Every label must contain one level and. SQL> EXEC sa_label_admin. a short name. To see information about your compartments. schema_name => 'APP' . table_options => 'LABEL_DEFAULT. 'WEST_REGION'. 10.WRITE_CONTROL'). ALL_REGIONS is the parent and WEST_REGION and EAST_REGION are children of ALL_REGIONS.create_group ('DOC_POLICY'. TRUE).com/technology/oramag/oracle/03-jul/o43security. 200. When you create a label.create_group ('DOC_POLICY'. In this example. To view information about your groups. 'FIN'. That label would look like this: INTERNAL:FIN Create four labels to satisfy the requirements as follows: SQL> EXEC sa_label_admin.create_label ('DOC_POLICY'. compartment_n : group. Step 4: Define compartments (optional) Compartments let you refine access to a row of data within a level. If you specify more than one compartment or group.create_compartment ('DOC_POLICY'. and a long name.create_label ('DOC_POLICY'. 'INTERNAL:HR. The column name is what you defined in Step 2. Step 7: Apply the label policy to the table To place the table under label security. '30900'. a short name. 'INTERNAL:HR:WEST'. as in a company organization chart. table_name => 'DOCUMENTS' . it is used only for ordering when displaying group information. 'PUBLIC'. TRUE). and groups and follow this syntax: level : compartment.oracle. TRUE). 'FINANCE').documents 3 de 5 05/06/2009 11:04 . In this example. when you created the security policy.create_label ('DOC_POLICY'. To view label information.. SQL> EXEC sa_components. 'HR'. The number does not imply any sensitivity. as follows: SQL> DESC app. 'WEST'. you might have users in the finance department who have access only to internal documents. If you describe the documents table. '20400'. Groups are useful when you have hierarchies of users. When you create a group. you must assign it a number. SQL> EXEC sa_label_admin. '10000'. This number must be unique across all the policies in your database. . compartments.. you have documents with the same level of sensitivity. SQL> EXEC sa_components.FIN:ALL'.Technology Security: Now Securing Every Row http://www. 'EAST'. Oracle9i Database adds a column named DOC_LABEL to the documents table. and groups must be delimited by colons. and a long name. Like compartments. SQL> EXEC sa_components. you must define a hierarchy. . compartments and/or groups. Step 6: Create labels A label is a combination of levels. SQL> EXEC sa_label_admin. you will see the new DOC_LABELcolumn. Step 5: Define groups (optional) As with compartments. compartments. but certain departments can see only subsets of these levels. compartments.. group_n The level.apply_table_policy ( policy_name => 'DOC_POLICY' . The label allows you to snap together different types of access required for various users of the data. SQL> EXEC sa_components. SQL> EXEC sa_policy_admin. TRUE). 'ALL'). The numeric ID for a compartment does not specify its level of sensitivity. query the DBA_SA_GROUPS view. using groups is another optional method for restricting access within a level. 20. 'ALL'). 100. a numeric ID. In the following procedure. 'HUMAN_RESOURCE'). you apply DOC_POLICY to the DOCUMENTS table owned by user APP. '20200'.html ORDER BY level_num. assign the label policy to the table. 'ALL_REGIONS'). 'ALL'. and groups. those must be delimited by commas. 30. For example. Here you create FINANCE and HUMAN_RESOURCE compartments: SQL> EXEC sa_components. query the DBA_SA_COMPARTMENTS view. query the DBA_SA_LABELS view. Labels are a combination of the short names of levels. optionally. 'EAST_REGION'. It is used only to order compartments when displaying access information.create_label ('DOC_POLICY'. When you run this procedure. READ_CONTROL.create_compartment ('DOC_POLICY'. Oracle Label Security will control the read/write access to this table. groups have a numeric ID. 'INTERNAL:FIN:EAST'. Compartments have a policy name.create_group ('DOC_POLICY'.

com/technology/oramag/oracle/03-jul/o43security. 'WEST_PAYROLL'. You can either load the label with its numeric form or. as follows: SQL> CONN mgr/mr_bigg SQL> INSERT INTO app. note that you can manipulate data only as dictated by your security policy and CRUD access: SQL> CONN mgr/mr_bigg SQL> SELECT docname.documents.documents VALUES (4. 'COMP_PAYROLL'. With label security enabled on a table. Alternatively. even the table owner will not be able to read or write without proper label privileges.Technology Security: Now Securing Every Row http://www. Step 10: Assign appropriate labels Now ensure that each row has the appropriate label assigned to it. GRANT SELECT. and DELETE access is validated through a label. and DELETE) access is in place. UPDATE. GRANT SELECT. Because the table is now under Oracle Label Security control. 20400). Connected as MGR. Step 9: Assign normal grant-level access Ensure that CRUD (CREATE. it will ensure that access is also enforced.CHAR_TO_LABEL ('DOC_POLICY'. The WRITE_CONTROL parameter determines which INSERT. To determine which policies have been applied to which tables and schemas. ensure that the loading user (schema) has proper label write permissions. if there is a security policy applied to a table. the default session row label should be used. or DELETE until the CRUD grants are in place. 'SHARE_WARE'.DOCUMENTS table. Oracle Label Security will first check for appropriate CRUD access and then. This example illustrates both approaches. query the DBA_SA_USER_LABELS view. UPDATE. HR_EMP is assigned some read/write access on HR WEST documents. READ_CONTROL. and DELETE activities are authorized via a label.oracle. alternatively. you must use a schema that has privileges to update the label column. LABEL_DEFAULT specifies that if no label is provided for an INSERT statement. Next Steps READ Oracle documentation Oracle Label Security Administrator's Guide /documentation/oracle9i.html Name --------DOCID DOCNAME DOC_LABEL Type -----------NUMBER VARCHAR2(30) NUMBER(10) You can also conceal this column from users by specifying HIDE in the TABLE_OPTIONS parameter when you apply the policy: table_options => 'LABEL_DEFAULT. If you use SQL*Loader to insert data into a protected table. In this example. Users won't be able to SELECT. 30900).HIDE' The TABLE_OPTIONS parameter allows you to define what type of control will be applied to the table. doc_label FROM app.documents VALUES (3. Listing 1 shows the syntax for assigning each of these user labels. DOCNAME DOC_LABEL --------------------SHARE_WARE 10000 WEST_PAYROLL 20200 EAST_SALES 20400 COMP_PAYROLL 30900 Connected as HR_EMP. The READ_CONTROL parameter dictates that SELECT.documents VALUES (2. the same query returns the following: 4 de 5 05/06/2009 11:04 .com keyword search: security Manipulating the Data Now as you connect as different users. UPDATE ON documents hr_emp. To view users and access levels. SQL> INSERT INTO app.html LEARN about Oracle security education. SQL> INSERT INTO app. you assign labels to three users as follows: MGR is assigned a maximum level of read/write. query the DBA_SA_TABLE_POLICIES view. If you already have data in the table. you'll need to update the label column (DOC_LABEL) with appropriate label values. update the label column.oracle. This is where you assign a user's maximum read/write privileges. UPDATE. you can temporarily disable the policy. When a SQL query accesses a table. Label Security works in conjunction with regular table grants. In this case. Step 8: Assign user labels Now you need to define which users have what types of access within a policy.documents VALUES (1. EMP is assigned PUBLIC read/write access. you'll load data from scratch. READ. 20200). Here you make the appropriate CRUD grants to your users: SQL> SQL> SQL> TO SQL> ON CONN app/app GRANT SELECT ON documents TO emp. insert the data into the APP. UPDATE. and then reenable the policy. INSERT. One variation of this rule is that table owners can truncate their data even without Oracle Label Security DELETE permissions. SQL> INSERT INTO app. INSERT documents TO mgr.'PUBLIC')). use the CHAR_TO_LABEL function. The procedures map a user to levels of access and labeled rows.WRITE_CONTROL. UPDATE. 'EAST_SALES'.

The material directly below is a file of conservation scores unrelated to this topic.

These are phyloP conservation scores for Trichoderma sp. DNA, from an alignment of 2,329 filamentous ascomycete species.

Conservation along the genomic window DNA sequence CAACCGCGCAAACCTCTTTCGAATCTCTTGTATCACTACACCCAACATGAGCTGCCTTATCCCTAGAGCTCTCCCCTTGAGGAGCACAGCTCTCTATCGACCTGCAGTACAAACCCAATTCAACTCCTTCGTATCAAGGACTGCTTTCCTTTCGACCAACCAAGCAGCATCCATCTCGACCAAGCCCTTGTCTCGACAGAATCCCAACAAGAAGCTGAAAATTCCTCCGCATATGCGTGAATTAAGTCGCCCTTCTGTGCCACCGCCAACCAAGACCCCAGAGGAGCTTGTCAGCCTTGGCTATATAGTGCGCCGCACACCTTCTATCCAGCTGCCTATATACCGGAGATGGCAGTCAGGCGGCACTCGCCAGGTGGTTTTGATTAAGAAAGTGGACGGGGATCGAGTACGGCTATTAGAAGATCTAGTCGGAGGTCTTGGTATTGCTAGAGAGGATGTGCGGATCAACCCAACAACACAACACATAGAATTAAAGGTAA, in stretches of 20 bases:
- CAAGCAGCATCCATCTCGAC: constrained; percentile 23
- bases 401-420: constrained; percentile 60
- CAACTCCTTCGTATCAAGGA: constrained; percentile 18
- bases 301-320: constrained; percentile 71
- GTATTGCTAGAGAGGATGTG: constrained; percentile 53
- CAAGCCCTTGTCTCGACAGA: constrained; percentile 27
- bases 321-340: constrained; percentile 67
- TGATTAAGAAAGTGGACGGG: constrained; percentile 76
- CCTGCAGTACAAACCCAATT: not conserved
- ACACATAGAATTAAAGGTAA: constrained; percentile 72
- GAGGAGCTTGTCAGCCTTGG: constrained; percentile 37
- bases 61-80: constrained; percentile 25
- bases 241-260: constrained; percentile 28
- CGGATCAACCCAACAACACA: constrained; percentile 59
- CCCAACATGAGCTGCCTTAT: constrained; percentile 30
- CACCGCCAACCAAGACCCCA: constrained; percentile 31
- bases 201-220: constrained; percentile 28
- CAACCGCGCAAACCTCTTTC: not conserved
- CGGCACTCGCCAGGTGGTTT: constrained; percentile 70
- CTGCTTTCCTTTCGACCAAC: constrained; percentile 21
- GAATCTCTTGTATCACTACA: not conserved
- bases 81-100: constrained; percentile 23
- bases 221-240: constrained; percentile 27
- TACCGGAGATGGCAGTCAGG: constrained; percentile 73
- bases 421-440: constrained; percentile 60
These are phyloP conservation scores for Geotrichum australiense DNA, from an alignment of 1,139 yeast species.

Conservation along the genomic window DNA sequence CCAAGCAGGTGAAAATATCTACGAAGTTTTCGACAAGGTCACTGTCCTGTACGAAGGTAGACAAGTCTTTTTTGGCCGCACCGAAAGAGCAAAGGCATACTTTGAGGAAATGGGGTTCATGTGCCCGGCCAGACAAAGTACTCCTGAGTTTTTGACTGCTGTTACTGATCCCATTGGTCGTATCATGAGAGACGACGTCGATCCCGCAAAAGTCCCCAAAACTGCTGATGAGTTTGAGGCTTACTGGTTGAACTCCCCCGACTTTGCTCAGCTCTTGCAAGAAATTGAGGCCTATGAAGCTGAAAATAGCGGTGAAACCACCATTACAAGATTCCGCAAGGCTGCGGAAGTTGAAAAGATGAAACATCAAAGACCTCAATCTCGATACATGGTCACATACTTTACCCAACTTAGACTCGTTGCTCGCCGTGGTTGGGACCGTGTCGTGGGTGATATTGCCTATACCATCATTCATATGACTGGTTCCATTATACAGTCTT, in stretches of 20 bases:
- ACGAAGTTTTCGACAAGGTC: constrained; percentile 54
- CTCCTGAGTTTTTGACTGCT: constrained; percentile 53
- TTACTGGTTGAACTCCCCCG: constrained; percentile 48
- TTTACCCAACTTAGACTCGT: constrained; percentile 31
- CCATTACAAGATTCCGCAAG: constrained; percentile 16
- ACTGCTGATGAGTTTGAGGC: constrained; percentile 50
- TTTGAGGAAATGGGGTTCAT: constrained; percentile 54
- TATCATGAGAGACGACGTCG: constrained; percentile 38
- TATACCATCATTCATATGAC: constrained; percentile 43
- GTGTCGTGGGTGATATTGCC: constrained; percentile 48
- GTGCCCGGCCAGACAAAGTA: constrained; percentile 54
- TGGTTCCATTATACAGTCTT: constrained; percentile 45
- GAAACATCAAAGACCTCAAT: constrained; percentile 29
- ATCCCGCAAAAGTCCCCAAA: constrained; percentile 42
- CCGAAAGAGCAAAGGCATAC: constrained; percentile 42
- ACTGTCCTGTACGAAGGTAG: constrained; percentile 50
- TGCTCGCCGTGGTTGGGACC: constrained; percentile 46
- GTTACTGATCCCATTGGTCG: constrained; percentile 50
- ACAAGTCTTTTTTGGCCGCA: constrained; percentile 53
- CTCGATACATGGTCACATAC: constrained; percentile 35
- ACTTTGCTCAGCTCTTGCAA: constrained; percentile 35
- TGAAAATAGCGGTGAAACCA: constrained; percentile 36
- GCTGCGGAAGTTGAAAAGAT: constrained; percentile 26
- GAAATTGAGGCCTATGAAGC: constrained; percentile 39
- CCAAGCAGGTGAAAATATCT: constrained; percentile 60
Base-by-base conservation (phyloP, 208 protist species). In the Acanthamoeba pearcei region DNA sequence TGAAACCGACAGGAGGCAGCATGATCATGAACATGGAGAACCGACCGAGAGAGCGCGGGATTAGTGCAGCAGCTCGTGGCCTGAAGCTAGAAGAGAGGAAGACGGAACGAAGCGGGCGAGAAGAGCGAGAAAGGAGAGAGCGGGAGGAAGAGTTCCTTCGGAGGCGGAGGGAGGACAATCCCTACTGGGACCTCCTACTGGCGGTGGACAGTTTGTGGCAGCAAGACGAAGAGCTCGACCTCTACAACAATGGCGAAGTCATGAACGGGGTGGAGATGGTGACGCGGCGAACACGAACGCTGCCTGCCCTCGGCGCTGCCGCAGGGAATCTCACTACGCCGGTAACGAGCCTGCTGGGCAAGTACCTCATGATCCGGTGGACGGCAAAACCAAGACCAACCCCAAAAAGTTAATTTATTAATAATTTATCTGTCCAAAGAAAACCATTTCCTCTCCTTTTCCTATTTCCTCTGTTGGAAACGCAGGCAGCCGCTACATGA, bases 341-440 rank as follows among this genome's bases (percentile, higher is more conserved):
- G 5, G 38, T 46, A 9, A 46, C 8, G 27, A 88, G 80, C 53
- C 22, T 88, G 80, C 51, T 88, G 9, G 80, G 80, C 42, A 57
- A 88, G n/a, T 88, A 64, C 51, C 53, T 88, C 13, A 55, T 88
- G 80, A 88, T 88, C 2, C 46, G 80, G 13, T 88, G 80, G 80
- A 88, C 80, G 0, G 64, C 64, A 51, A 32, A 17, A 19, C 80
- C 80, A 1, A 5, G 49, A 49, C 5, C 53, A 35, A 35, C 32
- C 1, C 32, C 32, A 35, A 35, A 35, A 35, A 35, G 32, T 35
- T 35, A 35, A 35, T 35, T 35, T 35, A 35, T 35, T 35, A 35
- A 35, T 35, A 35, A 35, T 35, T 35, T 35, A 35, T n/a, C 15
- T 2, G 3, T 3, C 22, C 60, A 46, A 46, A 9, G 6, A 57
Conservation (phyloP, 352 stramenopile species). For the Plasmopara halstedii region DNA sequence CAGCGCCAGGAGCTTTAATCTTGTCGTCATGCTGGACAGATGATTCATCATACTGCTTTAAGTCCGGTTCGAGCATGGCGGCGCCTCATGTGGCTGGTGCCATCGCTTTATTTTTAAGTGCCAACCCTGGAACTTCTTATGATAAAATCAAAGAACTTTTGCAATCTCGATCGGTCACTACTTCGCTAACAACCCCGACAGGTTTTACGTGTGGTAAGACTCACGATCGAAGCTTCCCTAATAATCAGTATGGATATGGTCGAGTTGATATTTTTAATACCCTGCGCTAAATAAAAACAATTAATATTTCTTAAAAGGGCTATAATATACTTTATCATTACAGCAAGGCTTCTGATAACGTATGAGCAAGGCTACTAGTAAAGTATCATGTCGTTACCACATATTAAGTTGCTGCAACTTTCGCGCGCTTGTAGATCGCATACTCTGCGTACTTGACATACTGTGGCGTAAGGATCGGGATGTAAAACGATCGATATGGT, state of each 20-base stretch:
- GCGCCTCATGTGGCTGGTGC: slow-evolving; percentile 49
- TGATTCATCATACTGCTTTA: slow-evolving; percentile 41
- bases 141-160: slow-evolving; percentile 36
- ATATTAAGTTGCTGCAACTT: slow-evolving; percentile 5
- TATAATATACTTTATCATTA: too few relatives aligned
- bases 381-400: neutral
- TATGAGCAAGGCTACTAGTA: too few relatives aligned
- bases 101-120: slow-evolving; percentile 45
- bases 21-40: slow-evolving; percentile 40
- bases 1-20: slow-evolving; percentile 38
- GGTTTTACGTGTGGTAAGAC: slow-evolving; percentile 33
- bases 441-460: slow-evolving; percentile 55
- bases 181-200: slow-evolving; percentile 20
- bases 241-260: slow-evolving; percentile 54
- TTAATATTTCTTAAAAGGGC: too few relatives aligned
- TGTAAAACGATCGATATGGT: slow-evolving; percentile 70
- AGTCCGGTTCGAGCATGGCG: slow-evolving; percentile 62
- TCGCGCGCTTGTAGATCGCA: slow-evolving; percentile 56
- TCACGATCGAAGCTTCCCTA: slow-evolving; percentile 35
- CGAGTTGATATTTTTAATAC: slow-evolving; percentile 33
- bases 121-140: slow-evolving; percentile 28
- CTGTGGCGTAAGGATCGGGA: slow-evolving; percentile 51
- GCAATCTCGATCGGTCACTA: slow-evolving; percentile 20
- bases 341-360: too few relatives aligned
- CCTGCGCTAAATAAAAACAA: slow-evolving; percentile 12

For example. use the FULL keyword: SQL> EXEC sa_user_admin. 2001). If you have large volumes of data protected by Label Security. you'll need to install Oracle Label Security.comOracle RMAN Pocket Reference (O'Reilly & Associates. a B-tree index would be appropriate. Regardless of any special privileges such as FULL.'EXPUSER'. exporting table DOCUMENTS 0 rows exported You cannot apply a security policy to the SYSTEM schema. whether or not it is protected by Label Security. . See the Oracle Label Security Administrator's Guide. For example. you'll get the following message: EXP-00079: Data in table "DOCUMENTS" is protected. Depending on the cardinality of your labels. Considerations for DBAs If you are a DBA. if you have an EXPUSER schema that you use to export your database. users are allowed to perform only authorized actions. if you have labels of high cardinality. . or RMAN) of your database to back up LBACSYS's objects. Darl Kuhn (darl. You'll also need to precreate your policies and labels and ensure that the importing schema (user) has full write privileges.DOCUMENTS table as SYSTEM.oracle. Chapter 12. If you attempt to export LBACSYS. you will need a tuning strategy. Oracle recommends analyzing the LBACSYS schema's objects as well as the application tables and indexes to improve the execution plans generated by the cost-based optimizer. We recommend analyzing LBACSYS's objects after any changes to the security policy.set_user_privs ('DOC_POLICY'. cold. In this way. you cannot use the export utility to back up the LBACSYS schema.com/technology/oramag/oracle/03-jul/o43security.'EXPUSER'. You'll need to use a non-SYSTEM schema that has read permission on all rows that are label-protected in a table. the data can be exported only by a schema that has appropriate read permissions assigned to it. with more than 20 years of development and DBA experience." Therefore.DOCUMENTS table. Before you import label-protected data into another database.Technology Security: Now Securing Every Row http://www. you'll receive an error message: "LBACSYS is not a valid username. For example. you may want to consider adding either a B-tree or a bit-mapped index to your label column.com) is a staff engineer at Sun Microsystems.kuhn@sun. the same query returns only the following: DOCNAME ------------SHARE_WARE DOC_LABEL --------10000 When any SQL statement accesses the APP. Conventional path may only be exporting partial table. if you try to export the APP.'READ').html DOCNAME ------------SHARE_WARE WEST_PAYROLL DOC_LABEL --------10000 20200 Connected as EMP. for full details. E-mail this page Printer View About Oracle | | Careers | Contact Us | Site Maps | Legal Notices | Terms of Use | Privacy 5 de 5 05/06/2009 11:04 . you need to grant it the special READ privilege on all rows protected by a policy: SQL> EXEC sa_user_admin.set_user_privs ('DOC_POLICY'. Inc. you'll need to use a physical backup (hot. this feature cannot be compromised and offers a secure method of implementing and maintaining complex row-level security needs. Note that any schema with the SYSDBA privilege granted to it (such as SYS) can see all data. Oracle9i Database first validates CRUD access and then applies Oracle Label Security restrictions.roughton@sun. When you export data protected by Label Security.'FULL'). Conclusion Oracle Label Security in Oracle9i Database provides a secure way to control fine-grained access to your data. Encapsulated inside the database engine. there are a few additional items to consider. Steve Roughton (steve. To grant a schema full read and write privileges on policy-protected data..